Weedkiller products more toxic than their active ingredient, tests show
After more than 40 years of widespread use, new scientific tests show formulated weedkillers have higher rates of toxicity to human cells Formulated weedkillers, like Monsanto’s widely-used Roundup, leave residues in food and water, as well as public spaces.
Photograph: Rene van den Berg
By Carey Gillam
Tue 8 May 2018 11.15 EDT
US government researchers have uncovered evidence that some popular weedkilling products, like Monsanto’s widely-used Roundup, are potentially more toxic to human cells than their active ingredient is by itself.
These “formulated” weedkillers are commonly used in agriculture, leaving residues in food and water, as well as public spaces such as golf courses, parks and children’s playgrounds.
The tests are part of the US National Toxicology Program’s (NTP) first-ever examination of herbicide formulations made with the active ingredient glyphosate, but that also include other chemicals. While regulators have previously required extensive testing of glyphosate in isolation, government scientists have not fully examined the toxicity of the more complex products sold to consumers, farmers and others.
Monsanto introduced its glyphosate-based Roundup brand in 1974. But it is only now, after more than 40 years of widespread use, that the government is investigating the toxicity of “glyphosate-based herbicides” on human cells.
The NTP tests were requested by the Environmental Protection Agency (EPA) after the International Agency for Research on Cancer (IARC) in 2015 classified glyphosate as a probable human carcinogen. The IARC also highlighted concerns about formulations which combine glyphosate with other ingredients to enhance weed killing effectiveness. Monsanto and rivals sell hundreds of these products around the world in a market valued at roughly $9bn.
Mike DeVito, acting chief of the National Toxicology Program Laboratory, told the Guardian the agency’s work is ongoing but its early findings are clear on one key point. “We see the formulations are much more toxic. The formulations were killing the cells. The glyphosate really didn’t do it,” DeVito said.
A summary of the NTP work stated that glyphosate formulations decreased human cell “viability”, disrupting cell membranes. Cell viability was “significantly altered” by the formulations, it stated.
DeVito said the NTP first-phase results do not mean the formulations are causing cancer or any other disease. While the work does show enhanced toxicity from the formulations, and show they kill human cells, the NTP appears to contradict an IARC finding that glyphosate and/or its formulations induce oxidative stress, one potential pathway toward cancer. The government still must do other testing, including examining any toxic impact on a cell’s genetic material, to help add to the understanding of risks, according to DeVito.
The NTP work informs a global debate over whether or not these glyphosate-based weedkilling chemical combinations are endangering people who are exposed. More than 4,000 people are currently suing Monsanto alleging they developed cancer from using Roundup, and several European countries are moving to limit the use of these herbicides.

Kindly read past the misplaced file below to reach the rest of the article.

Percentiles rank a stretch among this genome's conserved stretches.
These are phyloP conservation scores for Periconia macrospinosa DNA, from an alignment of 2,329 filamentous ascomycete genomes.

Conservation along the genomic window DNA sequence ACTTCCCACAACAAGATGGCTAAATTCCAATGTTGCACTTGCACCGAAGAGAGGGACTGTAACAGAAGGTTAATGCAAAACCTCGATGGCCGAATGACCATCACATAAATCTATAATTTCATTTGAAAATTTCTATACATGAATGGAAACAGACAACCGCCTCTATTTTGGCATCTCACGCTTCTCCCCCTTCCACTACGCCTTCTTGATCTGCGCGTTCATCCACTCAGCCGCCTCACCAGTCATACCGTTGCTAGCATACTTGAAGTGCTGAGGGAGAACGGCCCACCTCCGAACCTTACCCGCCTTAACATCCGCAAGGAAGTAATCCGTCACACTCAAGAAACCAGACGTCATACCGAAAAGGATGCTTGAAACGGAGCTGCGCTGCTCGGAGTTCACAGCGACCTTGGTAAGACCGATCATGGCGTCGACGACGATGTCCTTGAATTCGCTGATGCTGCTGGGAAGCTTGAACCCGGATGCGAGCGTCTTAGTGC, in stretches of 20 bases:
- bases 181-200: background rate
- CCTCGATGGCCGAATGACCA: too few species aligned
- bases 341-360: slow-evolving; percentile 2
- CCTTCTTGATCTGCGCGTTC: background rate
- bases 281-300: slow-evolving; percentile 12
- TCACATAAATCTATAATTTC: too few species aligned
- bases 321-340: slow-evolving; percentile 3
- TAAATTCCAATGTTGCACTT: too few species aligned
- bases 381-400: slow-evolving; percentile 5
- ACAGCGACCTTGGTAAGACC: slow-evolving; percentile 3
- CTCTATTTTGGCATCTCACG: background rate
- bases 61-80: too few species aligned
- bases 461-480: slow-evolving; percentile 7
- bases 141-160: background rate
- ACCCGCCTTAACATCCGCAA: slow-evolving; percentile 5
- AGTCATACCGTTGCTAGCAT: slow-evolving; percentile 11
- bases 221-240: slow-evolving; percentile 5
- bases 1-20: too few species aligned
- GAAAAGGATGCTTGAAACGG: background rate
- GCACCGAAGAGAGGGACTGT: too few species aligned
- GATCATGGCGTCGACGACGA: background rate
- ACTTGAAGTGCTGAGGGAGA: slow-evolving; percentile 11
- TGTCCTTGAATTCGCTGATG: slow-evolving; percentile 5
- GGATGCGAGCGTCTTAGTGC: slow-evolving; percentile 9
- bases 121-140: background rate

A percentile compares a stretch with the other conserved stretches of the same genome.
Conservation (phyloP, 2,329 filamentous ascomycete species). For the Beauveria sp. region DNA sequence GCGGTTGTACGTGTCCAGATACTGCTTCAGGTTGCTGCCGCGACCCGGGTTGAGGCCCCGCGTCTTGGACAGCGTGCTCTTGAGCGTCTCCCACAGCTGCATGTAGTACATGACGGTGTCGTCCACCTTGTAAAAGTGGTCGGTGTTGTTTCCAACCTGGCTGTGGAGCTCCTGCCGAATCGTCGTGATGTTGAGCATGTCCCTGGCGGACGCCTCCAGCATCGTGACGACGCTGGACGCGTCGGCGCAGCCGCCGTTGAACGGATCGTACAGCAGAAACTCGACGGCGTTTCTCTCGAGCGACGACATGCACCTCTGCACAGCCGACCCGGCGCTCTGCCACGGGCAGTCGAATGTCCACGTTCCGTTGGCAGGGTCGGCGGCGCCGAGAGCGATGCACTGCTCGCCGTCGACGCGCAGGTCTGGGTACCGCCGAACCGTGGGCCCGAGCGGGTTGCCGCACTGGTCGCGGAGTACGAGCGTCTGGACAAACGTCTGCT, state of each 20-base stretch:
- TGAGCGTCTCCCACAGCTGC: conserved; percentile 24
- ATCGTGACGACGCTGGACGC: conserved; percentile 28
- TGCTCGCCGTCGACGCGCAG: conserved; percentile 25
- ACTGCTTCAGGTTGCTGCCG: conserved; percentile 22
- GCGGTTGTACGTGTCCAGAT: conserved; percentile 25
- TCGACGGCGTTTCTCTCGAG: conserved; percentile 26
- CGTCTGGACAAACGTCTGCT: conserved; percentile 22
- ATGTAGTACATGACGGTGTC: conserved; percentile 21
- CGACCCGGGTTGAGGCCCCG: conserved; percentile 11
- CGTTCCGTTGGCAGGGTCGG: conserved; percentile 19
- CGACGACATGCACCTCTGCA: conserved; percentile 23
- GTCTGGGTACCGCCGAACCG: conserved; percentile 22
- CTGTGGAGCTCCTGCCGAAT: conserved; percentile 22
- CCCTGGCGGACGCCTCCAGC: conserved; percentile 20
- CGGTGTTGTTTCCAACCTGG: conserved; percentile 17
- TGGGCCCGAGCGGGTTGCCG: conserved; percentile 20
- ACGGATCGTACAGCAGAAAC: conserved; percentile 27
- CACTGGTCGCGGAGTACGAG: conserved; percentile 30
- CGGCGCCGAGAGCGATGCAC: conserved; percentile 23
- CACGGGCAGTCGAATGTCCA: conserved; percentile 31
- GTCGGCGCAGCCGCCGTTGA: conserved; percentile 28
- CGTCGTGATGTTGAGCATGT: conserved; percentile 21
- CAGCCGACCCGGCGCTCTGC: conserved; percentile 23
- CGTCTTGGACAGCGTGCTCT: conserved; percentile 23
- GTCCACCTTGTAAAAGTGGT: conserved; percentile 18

“This testing is important, because the EPA has only been looking at the active ingredient. But it’s the formulations that people are exposed to on their lawns and gardens, where they play and in their food,” said Jennifer Sass, a scientist with the Natural Resources Defense Council.
One problem government scientists have run into is corporate secrecy about the ingredients mixed with glyphosate in their products. Documents obtained through Freedom of Information Act requests show uncertainty within the EPA over Roundup formulations and how those formulations have changed over the last three decades.
That confusion has continued with the NTP testing.
“We don’t know what the formulation is. That is confidential business information,” DeVito said. NTP scientists sourced some samples from store shelves, picking up products the EPA told them were the top sellers, he said.
It is not clear how much Monsanto itself knows about the toxicity of the full formulations it sells. But internal company emails dating back 16 years, which emerged in a court case last year, offer a glimpse into the company’s view. In one 2003 internal company email, a Monsanto scientist stated: “You cannot say that Roundup is not a carcinogen … we have not done the necessary testing on the formulation to make that statement.
The testing on the formulations are not anywhere near the level of the active ingredient.” Another internal email, written in 2010, said: “With regards to the carcinogenicity of our formulations we don’t have such testing on them directly.” And an internal Monsanto email from 2002 stated: “Glyphosate is OK but the formulated product … does the damage.”
Monsanto did not respond to a request for comment. But in a 43-page report, the company says the safety of its herbicides is supported by “one of the most extensive worldwide human health and environmental databases ever compiled for a pesticide product”. Carey Gillam is a journalist and author, and a public interest researcher for US Right to Know, a non-profit food industry research group https://www.theguardian.com/us-news/2018/may/08/weedkiller-tests-monsanto-health-dangers-active-ingredient